By the time you read this column the curtain will have closed for the final performance of NARNIA, the last show of the 2009 ARIEL Theatrical season, but the Wilson Children’s Theatre is buzzing with activity as new productions are set in motion and set construction commences for an exciting new year. Rehearsals have begun for ARIEL’s production of SEUSSICAL, TYA which will be presented in March at Sherwood Hall to thousands of school children from the greater Salinas community. The classic LITTLE RED HEN story for younger performers and THE FABULOUS FABLE FACTORY for those a little older begin rehearsals the first of the year. These programs are already full with waiting lists of children eager to be a part of the ARIEL experience.
Once involved at the Wilson Children’s Theater, it is difficult to break away. Ask any performer or stage crew member why they want to be part of an ARIEL show and most will tell you that they feel they are having fun and learning to be responsible. You might think these performers just love being on a “real” stage with detailed costumes and listening to the audience applaud… and they do. But they also are devoted to the real work that has to be done to keep the theater ready for audiences and guests. For the most part it is not glamorous work, but volunteers of all ages are eager to be part of the ARIEL commitment to excellence.
On any given day you might see several young people in the front lobby mopping the floor or dusting the displays. If you come inside you would likely notice young volunteers happily vacuuming rugs, sorting and preparing costumes for laundering or storage, emptying garbage, or diligently cleaning restrooms. No job is too mundane or unimportant. When finished with one task, they immediately ask, “What else is there to do?” Parents are amazed and often comment on the noticeable change that has taken place in their children as the ARIEL experiences help develop the skills and confidence to positively direct their own lives.
In the early part of the last century, Edgar Guest penned the classic lines, “It takes a heap o’ livin’ in a house t’ make it home.” For hundreds of children and young adults (and some of us older adults) a heap of livin’ makes ARIEL a home away from home. A “heap of living’” can be a heap of important work!
It is not just the conservatory participants that are doing that important work. Part of the ARIEL commitment to excellence requires parents to be actively involved in the performance experience. That includes everything from set or costume construction to building security during the shows. ARIEL is a safe haven for kids and a place where parents work in partnership with their children. Mothers and fathers, aunts, uncles and grandparents may all be found contributing their talents and time, learning new skills and sharing past accomplishments.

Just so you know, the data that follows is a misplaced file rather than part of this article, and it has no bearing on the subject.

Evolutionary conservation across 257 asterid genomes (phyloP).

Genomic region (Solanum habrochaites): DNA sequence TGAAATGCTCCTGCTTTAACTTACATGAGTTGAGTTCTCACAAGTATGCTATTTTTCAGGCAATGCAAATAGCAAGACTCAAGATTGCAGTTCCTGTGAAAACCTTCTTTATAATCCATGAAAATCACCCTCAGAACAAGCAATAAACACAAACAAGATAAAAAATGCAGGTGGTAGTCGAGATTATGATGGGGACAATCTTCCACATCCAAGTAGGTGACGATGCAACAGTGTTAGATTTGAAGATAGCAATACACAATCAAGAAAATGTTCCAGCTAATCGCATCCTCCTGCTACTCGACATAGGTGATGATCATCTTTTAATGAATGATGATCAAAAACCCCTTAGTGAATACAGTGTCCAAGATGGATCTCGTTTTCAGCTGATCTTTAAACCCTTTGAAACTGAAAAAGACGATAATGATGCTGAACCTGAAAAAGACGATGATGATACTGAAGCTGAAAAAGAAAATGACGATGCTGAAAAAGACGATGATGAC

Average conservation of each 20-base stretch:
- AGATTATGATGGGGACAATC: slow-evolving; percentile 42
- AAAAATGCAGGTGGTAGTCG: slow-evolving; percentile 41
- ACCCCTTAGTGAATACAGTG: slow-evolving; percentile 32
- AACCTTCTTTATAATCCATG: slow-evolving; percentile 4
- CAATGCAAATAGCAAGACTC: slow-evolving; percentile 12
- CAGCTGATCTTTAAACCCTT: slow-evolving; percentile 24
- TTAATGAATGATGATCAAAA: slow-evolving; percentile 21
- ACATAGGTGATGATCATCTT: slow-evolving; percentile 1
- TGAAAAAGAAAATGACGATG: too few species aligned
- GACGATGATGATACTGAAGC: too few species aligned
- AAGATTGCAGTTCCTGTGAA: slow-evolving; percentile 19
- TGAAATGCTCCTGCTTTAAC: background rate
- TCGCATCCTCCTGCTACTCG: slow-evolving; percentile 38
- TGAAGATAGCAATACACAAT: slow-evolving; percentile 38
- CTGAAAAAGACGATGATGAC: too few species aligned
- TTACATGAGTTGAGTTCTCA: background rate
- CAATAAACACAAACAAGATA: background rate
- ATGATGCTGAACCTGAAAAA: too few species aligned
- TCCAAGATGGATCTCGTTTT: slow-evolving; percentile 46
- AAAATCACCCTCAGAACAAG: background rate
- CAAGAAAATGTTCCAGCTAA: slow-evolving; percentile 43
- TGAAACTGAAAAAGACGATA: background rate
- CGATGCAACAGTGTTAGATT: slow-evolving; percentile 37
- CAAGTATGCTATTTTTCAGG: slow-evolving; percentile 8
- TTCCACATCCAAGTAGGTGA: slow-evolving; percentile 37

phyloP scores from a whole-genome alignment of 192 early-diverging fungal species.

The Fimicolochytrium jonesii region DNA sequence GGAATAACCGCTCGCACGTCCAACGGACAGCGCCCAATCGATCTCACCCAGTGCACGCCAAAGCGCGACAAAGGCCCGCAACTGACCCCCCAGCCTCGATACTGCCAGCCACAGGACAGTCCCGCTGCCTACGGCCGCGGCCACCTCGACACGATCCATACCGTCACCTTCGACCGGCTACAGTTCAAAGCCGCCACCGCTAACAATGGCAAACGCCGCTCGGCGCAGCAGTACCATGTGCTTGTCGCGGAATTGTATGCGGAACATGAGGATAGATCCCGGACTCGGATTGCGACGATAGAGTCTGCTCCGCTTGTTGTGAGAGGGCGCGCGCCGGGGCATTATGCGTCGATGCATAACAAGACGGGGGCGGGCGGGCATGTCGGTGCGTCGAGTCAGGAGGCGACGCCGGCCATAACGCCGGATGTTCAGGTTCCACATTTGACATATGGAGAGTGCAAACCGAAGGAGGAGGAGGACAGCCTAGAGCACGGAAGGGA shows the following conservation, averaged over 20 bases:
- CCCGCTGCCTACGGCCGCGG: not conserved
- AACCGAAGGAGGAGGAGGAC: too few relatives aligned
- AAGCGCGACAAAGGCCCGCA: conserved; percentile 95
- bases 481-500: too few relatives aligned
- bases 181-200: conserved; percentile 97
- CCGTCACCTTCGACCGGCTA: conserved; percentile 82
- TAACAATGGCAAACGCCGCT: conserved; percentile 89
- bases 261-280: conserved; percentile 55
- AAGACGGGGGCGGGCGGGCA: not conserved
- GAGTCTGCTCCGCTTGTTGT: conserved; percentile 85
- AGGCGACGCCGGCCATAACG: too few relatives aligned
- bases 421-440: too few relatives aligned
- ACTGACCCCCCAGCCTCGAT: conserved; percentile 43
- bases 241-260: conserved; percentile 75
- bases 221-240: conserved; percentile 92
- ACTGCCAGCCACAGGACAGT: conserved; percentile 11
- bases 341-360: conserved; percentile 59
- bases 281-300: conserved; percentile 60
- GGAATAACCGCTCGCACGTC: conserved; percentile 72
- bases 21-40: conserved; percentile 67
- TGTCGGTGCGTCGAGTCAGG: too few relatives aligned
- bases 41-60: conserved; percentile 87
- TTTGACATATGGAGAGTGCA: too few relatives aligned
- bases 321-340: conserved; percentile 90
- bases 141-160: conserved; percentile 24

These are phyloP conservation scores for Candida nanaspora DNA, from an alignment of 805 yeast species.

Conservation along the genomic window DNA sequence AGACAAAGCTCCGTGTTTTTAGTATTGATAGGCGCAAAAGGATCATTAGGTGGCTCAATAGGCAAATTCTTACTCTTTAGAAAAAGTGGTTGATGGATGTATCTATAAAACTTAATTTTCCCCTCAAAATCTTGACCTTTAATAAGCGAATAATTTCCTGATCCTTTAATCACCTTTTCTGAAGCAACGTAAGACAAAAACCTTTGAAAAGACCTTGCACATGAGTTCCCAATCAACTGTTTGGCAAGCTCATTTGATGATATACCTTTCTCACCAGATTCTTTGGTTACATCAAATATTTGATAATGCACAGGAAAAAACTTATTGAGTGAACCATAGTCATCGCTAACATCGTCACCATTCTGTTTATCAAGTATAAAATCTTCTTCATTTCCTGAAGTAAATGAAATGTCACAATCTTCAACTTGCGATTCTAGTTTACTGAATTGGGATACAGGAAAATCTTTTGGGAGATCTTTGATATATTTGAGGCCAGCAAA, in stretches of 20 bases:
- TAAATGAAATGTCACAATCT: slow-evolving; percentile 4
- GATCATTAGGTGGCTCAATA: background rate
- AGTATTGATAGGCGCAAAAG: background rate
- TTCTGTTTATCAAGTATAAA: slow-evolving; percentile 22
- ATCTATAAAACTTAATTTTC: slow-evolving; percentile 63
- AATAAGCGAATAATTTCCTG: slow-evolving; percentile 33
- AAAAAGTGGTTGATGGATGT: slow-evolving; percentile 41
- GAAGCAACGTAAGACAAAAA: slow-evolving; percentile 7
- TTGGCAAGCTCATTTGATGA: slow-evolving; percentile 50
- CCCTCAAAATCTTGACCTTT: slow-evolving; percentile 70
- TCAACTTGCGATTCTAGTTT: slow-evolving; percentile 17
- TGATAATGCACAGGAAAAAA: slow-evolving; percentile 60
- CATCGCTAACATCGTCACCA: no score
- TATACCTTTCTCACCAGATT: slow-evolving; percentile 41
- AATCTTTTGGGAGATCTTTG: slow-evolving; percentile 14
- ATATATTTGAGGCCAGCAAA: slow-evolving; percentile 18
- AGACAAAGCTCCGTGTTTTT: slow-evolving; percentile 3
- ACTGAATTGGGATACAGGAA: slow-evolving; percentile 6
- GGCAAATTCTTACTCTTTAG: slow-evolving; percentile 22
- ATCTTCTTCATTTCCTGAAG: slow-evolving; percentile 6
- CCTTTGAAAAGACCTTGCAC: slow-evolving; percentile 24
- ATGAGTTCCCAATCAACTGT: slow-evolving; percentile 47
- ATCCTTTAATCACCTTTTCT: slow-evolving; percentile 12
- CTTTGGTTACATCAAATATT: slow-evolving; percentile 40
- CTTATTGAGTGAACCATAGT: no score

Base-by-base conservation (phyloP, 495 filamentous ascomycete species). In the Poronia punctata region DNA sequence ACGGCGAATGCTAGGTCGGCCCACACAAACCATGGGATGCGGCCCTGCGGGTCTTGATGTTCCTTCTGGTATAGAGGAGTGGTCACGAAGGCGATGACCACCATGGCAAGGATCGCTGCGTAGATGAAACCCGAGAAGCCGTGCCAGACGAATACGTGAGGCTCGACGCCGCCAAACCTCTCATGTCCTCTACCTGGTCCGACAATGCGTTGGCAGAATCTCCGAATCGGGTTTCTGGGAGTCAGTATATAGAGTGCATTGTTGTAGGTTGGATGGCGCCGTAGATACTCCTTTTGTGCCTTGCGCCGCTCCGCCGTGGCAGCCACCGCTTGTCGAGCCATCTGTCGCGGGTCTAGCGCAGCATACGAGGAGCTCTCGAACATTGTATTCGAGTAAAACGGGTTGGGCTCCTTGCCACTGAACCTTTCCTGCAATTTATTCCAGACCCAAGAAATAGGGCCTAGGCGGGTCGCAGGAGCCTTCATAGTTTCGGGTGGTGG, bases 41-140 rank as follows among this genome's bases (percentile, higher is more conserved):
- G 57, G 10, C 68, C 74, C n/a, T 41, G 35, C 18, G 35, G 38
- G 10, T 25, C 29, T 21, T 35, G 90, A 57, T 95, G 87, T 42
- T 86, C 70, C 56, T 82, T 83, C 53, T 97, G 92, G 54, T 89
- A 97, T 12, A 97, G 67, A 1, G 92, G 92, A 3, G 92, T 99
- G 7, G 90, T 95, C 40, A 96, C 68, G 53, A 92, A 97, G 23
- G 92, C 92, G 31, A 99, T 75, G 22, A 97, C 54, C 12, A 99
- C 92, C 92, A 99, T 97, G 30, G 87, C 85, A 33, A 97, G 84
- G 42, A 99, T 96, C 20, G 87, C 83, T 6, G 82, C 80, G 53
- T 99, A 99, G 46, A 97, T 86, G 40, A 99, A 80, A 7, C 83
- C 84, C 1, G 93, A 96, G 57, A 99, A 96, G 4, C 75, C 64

For the hectic backstage requirements parents dressed in volunteer smocks and shirts pitch in with energy – applying makeup, adjusting costumes, running interference or calming nervous, but enthusiastic performers. It is never an easy role to play, but here, as on the stage, ARIEL provides an opportunity to explore new roles, develop character and help make the world right. Indeed, making the world right is the dominant theme found in all ARIEL shows. Developing integrity, expanding understanding, establishing values, choosing to build and take responsibility are elements found in all aspects of the program.
See for yourself the amazing young people found in our community by attending LITTLE RED HEN and THE FABULOUS FABLE FACTORY in February and pencil in SEUSSICAL, TYA at the Sherwood Hall, at the Salinas Community Center on March 19 and 20. Better yet, purchase a 2010 Season Pass which entitles you to see all nine shows performed at the Wilson Children’s Theatre in Old Town, Salinas at a discounted price.
In his poem, Edgar Guest suggests: “Ye’ve got t’ sing an’ dance fer years, ye’ve got t’ romp an’ play, An’ learn t’ love the things ye have by usin’ ‘em each day.” By supporting the children of the greater Salinas Community in their responsible pursuits each day, we make a difference to everyone’s tomorrows. “It takes a heap of livin’.”